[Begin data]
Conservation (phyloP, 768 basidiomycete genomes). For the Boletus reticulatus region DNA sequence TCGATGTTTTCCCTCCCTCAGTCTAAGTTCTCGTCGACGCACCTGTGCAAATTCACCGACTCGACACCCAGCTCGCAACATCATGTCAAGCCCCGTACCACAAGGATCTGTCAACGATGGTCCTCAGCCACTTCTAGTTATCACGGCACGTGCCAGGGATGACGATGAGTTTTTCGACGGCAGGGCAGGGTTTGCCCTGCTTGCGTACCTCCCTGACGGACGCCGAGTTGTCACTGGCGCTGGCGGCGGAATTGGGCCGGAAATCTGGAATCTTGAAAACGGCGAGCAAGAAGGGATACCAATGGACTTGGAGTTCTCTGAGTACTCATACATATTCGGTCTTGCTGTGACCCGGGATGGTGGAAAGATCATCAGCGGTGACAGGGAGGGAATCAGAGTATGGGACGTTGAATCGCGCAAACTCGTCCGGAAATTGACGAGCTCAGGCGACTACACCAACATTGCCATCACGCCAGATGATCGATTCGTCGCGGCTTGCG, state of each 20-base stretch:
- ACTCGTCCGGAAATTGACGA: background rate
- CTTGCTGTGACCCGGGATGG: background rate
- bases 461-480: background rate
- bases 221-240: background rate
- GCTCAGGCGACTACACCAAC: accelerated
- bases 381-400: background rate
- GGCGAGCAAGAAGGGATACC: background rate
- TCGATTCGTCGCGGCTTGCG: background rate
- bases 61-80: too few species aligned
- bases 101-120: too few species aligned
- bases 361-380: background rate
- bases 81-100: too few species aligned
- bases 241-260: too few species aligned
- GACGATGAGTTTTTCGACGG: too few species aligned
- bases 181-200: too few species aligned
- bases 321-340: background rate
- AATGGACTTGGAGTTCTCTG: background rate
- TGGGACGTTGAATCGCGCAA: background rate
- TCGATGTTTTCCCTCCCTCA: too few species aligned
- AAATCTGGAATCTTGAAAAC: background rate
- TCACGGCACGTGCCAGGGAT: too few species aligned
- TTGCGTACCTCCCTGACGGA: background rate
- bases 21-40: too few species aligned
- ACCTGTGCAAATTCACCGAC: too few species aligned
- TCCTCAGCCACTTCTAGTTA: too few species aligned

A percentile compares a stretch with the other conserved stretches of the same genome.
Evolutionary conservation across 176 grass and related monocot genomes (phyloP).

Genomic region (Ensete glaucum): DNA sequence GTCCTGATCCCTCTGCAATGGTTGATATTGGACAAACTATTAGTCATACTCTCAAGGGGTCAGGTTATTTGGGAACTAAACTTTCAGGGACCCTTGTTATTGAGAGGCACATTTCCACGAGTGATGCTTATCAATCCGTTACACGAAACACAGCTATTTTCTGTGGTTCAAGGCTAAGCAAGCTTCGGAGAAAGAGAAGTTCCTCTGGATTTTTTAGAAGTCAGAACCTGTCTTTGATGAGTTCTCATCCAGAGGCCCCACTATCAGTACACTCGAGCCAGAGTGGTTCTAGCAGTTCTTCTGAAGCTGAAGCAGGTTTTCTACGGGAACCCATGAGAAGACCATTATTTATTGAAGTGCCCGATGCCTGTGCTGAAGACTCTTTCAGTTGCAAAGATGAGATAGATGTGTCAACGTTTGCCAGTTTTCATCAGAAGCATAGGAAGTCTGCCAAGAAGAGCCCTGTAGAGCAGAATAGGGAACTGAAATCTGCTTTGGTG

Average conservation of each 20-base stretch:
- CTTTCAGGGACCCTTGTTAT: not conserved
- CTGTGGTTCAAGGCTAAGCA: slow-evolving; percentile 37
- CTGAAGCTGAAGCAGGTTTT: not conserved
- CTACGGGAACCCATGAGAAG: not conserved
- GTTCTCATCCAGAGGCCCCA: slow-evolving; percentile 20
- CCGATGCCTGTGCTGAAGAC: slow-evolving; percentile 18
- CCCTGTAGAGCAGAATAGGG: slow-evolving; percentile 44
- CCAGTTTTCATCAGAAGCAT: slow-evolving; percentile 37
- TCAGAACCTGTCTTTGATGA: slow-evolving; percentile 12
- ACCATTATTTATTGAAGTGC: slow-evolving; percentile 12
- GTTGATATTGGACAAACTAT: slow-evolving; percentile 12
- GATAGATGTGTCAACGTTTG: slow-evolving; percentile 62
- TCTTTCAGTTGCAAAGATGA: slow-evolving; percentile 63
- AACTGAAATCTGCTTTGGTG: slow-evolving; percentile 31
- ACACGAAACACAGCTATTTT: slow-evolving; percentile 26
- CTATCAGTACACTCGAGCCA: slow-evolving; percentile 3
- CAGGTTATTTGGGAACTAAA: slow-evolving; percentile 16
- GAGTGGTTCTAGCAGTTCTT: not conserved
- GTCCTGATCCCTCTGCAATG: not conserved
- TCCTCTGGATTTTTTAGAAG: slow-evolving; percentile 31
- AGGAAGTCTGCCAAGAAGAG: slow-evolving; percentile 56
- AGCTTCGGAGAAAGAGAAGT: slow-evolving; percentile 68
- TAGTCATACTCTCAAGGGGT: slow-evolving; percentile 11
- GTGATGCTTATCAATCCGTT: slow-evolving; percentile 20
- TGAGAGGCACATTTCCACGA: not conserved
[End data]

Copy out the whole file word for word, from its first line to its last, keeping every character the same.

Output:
Conservation (phyloP, 768 basidiomycete genomes). For the Boletus reticulatus region DNA sequence TCGATGTTTTCCCTCCCTCAGTCTAAGTTCTCGTCGACGCACCTGTGCAAATTCACCGACTCGACACCCAGCTCGCAACATCATGTCAAGCCCCGTACCACAAGGATCTGTCAACGATGGTCCTCAGCCACTTCTAGTTATCACGGCACGTGCCAGGGATGACGATGAGTTTTTCGACGGCAGGGCAGGGTTTGCCCTGCTTGCGTACCTCCCTGACGGACGCCGAGTTGTCACTGGCGCTGGCGGCGGAATTGGGCCGGAAATCTGGAATCTTGAAAACGGCGAGCAAGAAGGGATACCAATGGACTTGGAGTTCTCTGAGTACTCATACATATTCGGTCTTGCTGTGACCCGGGATGGTGGAAAGATCATCAGCGGTGACAGGGAGGGAATCAGAGTATGGGACGTTGAATCGCGCAAACTCGTCCGGAAATTGACGAGCTCAGGCGACTACACCAACATTGCCATCACGCCAGATGATCGATTCGTCGCGGCTTGCG, state of each 20-base stretch:
- ACTCGTCCGGAAATTGACGA: background rate
- CTTGCTGTGACCCGGGATGG: background rate
- bases 461-480: background rate
- bases 221-240: background rate
- GCTCAGGCGACTACACCAAC: accelerated
- bases 381-400: background rate
- GGCGAGCAAGAAGGGATACC: background rate
- TCGATTCGTCGCGGCTTGCG: background rate
- bases 61-80: too few species aligned
- bases 101-120: too few species aligned
- bases 361-380: background rate
- bases 81-100: too few species aligned
- bases 241-260: too few species aligned
- GACGATGAGTTTTTCGACGG: too few species aligned
- bases 181-200: too few species aligned
- bases 321-340: background rate
- AATGGACTTGGAGTTCTCTG: background rate
- TGGGACGTTGAATCGCGCAA: background rate
- TCGATGTTTTCCCTCCCTCA: too few species aligned
- AAATCTGGAATCTTGAAAAC: background rate
- TCACGGCACGTGCCAGGGAT: too few species aligned
- TTGCGTACCTCCCTGACGGA: background rate
- bases 21-40: too few species aligned
- ACCTGTGCAAATTCACCGAC: too few species aligned
- TCCTCAGCCACTTCTAGTTA: too few species aligned

A percentile compares a stretch with the other conserved stretches of the same genome.
Evolutionary conservation across 176 grass and related monocot genomes (phyloP).

Genomic region (Ensete glaucum): DNA sequence GTCCTGATCCCTCTGCAATGGTTGATATTGGACAAACTATTAGTCATACTCTCAAGGGGTCAGGTTATTTGGGAACTAAACTTTCAGGGACCCTTGTTATTGAGAGGCACATTTCCACGAGTGATGCTTATCAATCCGTTACACGAAACACAGCTATTTTCTGTGGTTCAAGGCTAAGCAAGCTTCGGAGAAAGAGAAGTTCCTCTGGATTTTTTAGAAGTCAGAACCTGTCTTTGATGAGTTCTCATCCAGAGGCCCCACTATCAGTACACTCGAGCCAGAGTGGTTCTAGCAGTTCTTCTGAAGCTGAAGCAGGTTTTCTACGGGAACCCATGAGAAGACCATTATTTATTGAAGTGCCCGATGCCTGTGCTGAAGACTCTTTCAGTTGCAAAGATGAGATAGATGTGTCAACGTTTGCCAGTTTTCATCAGAAGCATAGGAAGTCTGCCAAGAAGAGCCCTGTAGAGCAGAATAGGGAACTGAAATCTGCTTTGGTG

Average conservation of each 20-base stretch:
- CTTTCAGGGACCCTTGTTAT: not conserved
- CTGTGGTTCAAGGCTAAGCA: slow-evolving; percentile 37
- CTGAAGCTGAAGCAGGTTTT: not conserved
- CTACGGGAACCCATGAGAAG: not conserved
- GTTCTCATCCAGAGGCCCCA: slow-evolving; percentile 20
- CCGATGCCTGTGCTGAAGAC: slow-evolving; percentile 18
- CCCTGTAGAGCAGAATAGGG: slow-evolving; percentile 44
- CCAGTTTTCATCAGAAGCAT: slow-evolving; percentile 37
- TCAGAACCTGTCTTTGATGA: slow-evolving; percentile 12
- ACCATTATTTATTGAAGTGC: slow-evolving; percentile 12
- GTTGATATTGGACAAACTAT: slow-evolving; percentile 12
- GATAGATGTGTCAACGTTTG: slow-evolving; percentile 62
- TCTTTCAGTTGCAAAGATGA: slow-evolving; percentile 63
- AACTGAAATCTGCTTTGGTG: slow-evolving; percentile 31
- ACACGAAACACAGCTATTTT: slow-evolving; percentile 26
- CTATCAGTACACTCGAGCCA: slow-evolving; percentile 3
- CAGGTTATTTGGGAACTAAA: slow-evolving; percentile 16
- GAGTGGTTCTAGCAGTTCTT: not conserved
- GTCCTGATCCCTCTGCAATG: not conserved
- TCCTCTGGATTTTTTAGAAG: slow-evolving; percentile 31
- AGGAAGTCTGCCAAGAAGAG: slow-evolving; percentile 56
- AGCTTCGGAGAAAGAGAAGT: slow-evolving; percentile 68
- TAGTCATACTCTCAAGGGGT: slow-evolving; percentile 11
- GTGATGCTTATCAATCCGTT: slow-evolving; percentile 20
- TGAGAGGCACATTTCCACGA: not conserved